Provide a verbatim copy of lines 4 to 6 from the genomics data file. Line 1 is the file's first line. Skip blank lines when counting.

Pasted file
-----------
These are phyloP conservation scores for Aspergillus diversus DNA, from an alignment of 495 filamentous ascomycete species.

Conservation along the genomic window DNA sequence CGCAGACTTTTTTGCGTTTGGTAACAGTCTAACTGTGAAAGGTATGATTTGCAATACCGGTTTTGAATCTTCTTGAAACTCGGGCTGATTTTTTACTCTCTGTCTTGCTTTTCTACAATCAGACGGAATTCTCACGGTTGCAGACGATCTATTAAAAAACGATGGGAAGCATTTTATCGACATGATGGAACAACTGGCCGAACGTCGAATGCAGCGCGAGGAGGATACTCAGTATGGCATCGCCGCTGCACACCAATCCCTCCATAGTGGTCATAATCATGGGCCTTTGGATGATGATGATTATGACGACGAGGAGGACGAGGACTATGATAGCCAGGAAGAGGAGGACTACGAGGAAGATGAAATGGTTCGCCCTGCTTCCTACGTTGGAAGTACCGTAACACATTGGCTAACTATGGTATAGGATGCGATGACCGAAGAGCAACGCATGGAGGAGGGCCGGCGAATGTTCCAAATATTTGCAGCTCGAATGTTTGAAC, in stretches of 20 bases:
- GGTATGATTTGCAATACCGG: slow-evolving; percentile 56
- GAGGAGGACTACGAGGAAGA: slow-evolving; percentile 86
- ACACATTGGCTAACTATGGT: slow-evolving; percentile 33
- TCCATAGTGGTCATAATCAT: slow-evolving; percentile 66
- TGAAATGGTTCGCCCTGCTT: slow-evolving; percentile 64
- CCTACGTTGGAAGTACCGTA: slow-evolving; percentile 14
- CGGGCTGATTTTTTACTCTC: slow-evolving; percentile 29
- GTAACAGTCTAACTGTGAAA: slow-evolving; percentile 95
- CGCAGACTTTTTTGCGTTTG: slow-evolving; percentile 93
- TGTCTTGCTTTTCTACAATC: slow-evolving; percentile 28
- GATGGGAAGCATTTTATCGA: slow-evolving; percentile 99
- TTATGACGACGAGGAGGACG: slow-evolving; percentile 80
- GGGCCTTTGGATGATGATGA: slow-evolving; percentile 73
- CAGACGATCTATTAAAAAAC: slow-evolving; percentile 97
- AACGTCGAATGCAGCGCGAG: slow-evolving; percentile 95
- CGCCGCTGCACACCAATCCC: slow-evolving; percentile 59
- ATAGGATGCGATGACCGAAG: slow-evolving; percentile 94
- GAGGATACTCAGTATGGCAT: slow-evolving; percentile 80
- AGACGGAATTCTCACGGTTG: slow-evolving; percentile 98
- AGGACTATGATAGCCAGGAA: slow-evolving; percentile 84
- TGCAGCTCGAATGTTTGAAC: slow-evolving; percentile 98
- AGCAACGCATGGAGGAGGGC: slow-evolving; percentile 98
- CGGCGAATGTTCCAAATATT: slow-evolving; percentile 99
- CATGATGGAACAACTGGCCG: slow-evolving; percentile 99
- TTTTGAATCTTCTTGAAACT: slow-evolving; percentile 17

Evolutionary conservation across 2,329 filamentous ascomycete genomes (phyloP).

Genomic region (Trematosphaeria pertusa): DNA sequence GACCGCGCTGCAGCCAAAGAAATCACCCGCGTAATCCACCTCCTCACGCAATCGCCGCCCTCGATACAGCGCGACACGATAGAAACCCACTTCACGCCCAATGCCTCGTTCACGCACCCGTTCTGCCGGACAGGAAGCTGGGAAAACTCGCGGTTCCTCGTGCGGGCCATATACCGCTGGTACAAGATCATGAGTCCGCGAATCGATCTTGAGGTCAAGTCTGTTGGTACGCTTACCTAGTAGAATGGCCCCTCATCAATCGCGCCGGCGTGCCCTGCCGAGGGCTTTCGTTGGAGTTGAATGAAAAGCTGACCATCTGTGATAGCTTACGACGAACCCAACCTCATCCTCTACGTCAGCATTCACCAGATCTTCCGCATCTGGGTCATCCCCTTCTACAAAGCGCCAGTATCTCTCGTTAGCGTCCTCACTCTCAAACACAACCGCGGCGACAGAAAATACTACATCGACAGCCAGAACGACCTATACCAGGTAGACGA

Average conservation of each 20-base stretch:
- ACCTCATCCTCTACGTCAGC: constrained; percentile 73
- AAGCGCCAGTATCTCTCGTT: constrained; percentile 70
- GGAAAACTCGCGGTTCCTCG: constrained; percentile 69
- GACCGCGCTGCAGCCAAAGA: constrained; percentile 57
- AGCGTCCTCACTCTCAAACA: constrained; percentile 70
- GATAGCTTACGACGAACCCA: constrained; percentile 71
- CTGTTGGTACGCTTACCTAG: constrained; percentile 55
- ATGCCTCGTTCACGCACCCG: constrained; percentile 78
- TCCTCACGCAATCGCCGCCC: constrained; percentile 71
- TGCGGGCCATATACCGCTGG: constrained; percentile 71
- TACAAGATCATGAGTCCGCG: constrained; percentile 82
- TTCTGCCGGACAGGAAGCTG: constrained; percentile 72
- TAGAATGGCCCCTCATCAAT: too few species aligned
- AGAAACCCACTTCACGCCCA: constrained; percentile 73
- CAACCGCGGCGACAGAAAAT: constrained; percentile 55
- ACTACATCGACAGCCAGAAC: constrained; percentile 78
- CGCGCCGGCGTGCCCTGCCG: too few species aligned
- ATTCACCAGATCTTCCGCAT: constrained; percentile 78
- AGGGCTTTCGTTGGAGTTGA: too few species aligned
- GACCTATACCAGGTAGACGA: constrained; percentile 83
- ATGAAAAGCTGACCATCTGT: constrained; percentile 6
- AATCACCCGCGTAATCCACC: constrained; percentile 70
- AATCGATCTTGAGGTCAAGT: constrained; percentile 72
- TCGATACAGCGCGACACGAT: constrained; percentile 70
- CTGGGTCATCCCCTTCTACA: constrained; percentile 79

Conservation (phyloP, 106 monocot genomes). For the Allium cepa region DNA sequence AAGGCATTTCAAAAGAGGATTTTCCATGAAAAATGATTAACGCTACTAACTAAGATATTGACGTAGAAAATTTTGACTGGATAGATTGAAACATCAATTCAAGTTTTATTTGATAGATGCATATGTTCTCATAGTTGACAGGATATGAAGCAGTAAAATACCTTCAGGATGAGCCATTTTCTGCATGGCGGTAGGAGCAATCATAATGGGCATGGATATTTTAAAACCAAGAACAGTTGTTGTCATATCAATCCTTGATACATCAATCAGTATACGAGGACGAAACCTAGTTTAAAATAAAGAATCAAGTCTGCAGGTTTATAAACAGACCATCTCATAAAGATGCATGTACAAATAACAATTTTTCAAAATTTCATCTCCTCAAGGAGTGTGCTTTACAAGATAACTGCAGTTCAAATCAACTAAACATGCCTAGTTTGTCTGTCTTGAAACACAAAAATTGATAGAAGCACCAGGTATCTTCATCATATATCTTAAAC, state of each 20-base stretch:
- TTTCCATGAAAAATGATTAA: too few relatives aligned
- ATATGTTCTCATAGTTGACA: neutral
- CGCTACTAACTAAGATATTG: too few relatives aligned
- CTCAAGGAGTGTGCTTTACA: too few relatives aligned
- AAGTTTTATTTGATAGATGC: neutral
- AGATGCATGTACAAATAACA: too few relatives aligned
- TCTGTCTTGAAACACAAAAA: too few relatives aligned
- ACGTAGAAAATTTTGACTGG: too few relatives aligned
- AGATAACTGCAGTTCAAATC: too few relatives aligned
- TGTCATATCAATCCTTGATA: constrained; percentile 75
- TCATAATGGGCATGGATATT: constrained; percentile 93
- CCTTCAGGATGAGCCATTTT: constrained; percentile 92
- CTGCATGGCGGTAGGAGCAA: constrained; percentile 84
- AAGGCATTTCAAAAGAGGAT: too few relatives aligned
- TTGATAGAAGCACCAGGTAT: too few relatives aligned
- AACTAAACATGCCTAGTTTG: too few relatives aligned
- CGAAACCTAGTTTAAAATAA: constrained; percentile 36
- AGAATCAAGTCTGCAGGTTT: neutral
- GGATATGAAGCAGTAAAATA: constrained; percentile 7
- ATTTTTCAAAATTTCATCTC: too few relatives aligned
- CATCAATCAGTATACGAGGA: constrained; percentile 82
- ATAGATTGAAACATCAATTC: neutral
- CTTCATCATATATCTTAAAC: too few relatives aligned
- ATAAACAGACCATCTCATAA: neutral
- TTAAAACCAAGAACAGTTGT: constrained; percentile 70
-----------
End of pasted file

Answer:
- GAGGAGGACTACGAGGAAGA: slow-evolving; percentile 86
- ACACATTGGCTAACTATGGT: slow-evolving; percentile 33
- TCCATAGTGGTCATAATCAT: slow-evolving; percentile 66